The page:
Wayne Allenswroth, “Old America is Dead: Three Scenarios for the Way Forward,” Zero Hedge, June 29, 2020.

Go to Text
7

Allenswroth, “Old America is Dead.”

Go to Text
8

Allenswroth, “Old America is Dead.”

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9

Phillip Roth, American Pastoral (Houghton Mifflin, 1997), 276.

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10

Roth, American Pastoral, 256.

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11

Jonathan Franzen, The Corrections (Picador, 2002), 3.

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12

Franzen, The Corrections, 6–7.

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13

Franzen, The Corrections, 303.

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14

Franzen, The Corrections, 159.

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15

Salman Rushdie, Quichotte (Random House, 2020), 151.

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16

Mary L. Trump, Too Much and Never Enough: How My Family Created the World’s Most Dangerous Man (Simon & Schuster, 2020), 43.

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17

Mary L. Trump, Too Much and Never Enough, 46.

Go to Text

Roger Cohen, “The Masked Versus the Unmasked,” New York Times, May 15, 2020 .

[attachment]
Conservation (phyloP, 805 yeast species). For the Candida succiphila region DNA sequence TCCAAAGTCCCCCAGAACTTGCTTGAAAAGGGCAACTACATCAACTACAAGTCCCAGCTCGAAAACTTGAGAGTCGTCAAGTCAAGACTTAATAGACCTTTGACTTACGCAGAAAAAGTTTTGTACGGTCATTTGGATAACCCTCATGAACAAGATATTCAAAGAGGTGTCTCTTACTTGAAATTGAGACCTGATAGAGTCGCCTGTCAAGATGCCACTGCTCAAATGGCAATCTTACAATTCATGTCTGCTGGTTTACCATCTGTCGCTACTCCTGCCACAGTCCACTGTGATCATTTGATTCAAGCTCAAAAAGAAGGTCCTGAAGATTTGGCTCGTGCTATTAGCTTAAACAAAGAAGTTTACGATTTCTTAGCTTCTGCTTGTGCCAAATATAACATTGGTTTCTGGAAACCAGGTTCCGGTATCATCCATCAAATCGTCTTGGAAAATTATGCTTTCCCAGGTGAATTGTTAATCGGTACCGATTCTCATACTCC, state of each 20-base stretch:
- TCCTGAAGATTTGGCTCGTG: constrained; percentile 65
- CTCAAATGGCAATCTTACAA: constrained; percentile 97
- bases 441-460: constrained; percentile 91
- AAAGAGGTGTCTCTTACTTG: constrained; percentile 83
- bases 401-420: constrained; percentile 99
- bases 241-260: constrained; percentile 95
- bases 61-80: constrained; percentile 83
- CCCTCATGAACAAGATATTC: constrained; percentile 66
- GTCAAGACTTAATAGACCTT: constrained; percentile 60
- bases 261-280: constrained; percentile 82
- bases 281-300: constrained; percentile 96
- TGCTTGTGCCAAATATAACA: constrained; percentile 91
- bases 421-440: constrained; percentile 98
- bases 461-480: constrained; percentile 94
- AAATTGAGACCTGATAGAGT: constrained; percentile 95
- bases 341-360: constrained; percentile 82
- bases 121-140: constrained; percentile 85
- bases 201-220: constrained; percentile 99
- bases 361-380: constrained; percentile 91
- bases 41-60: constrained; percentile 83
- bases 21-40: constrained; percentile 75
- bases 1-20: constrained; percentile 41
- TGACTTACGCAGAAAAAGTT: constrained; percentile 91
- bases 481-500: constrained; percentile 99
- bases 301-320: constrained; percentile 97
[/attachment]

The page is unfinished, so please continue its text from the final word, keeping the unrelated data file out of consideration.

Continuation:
John Steinbeck, The Grapes of Wrath (Viking, 1939), 32–33.

Steinbeck, Grapes of Wrath, 34.

Steinbeck, Grapes of Wrath, 34.

Steinbeck, Grapes of Wrath, 35.

Wayne Allenswroth, “Old America is Dead: Three Scenarios for the Way Forward,” Zero Hedge, June 29, 2020.

Allenswroth, “Old America is Dead.”

Allenswroth, “Old America is Dead.”

Phillip Roth, American Pastoral (Houghton Mifflin, 1997), 276.

Roth, American Pastoral, 256.

Jonathan Franzen, The Corrections (Picador, 2002), 3.

Franzen, The Corrections, 6–7.

Franzen, The Corrections, 303.

Franzen, The Corrections, 159.

Salman Rushdie, Quichotte (Random House, 2020), 151.

Mary L. Trump, Too Much and Never Enough: How My Family Created the World’s Most Dangerous Man (Simon & Schuster, 2020), 43.

Mary L. Trump, Too Much and Never Enough, 46.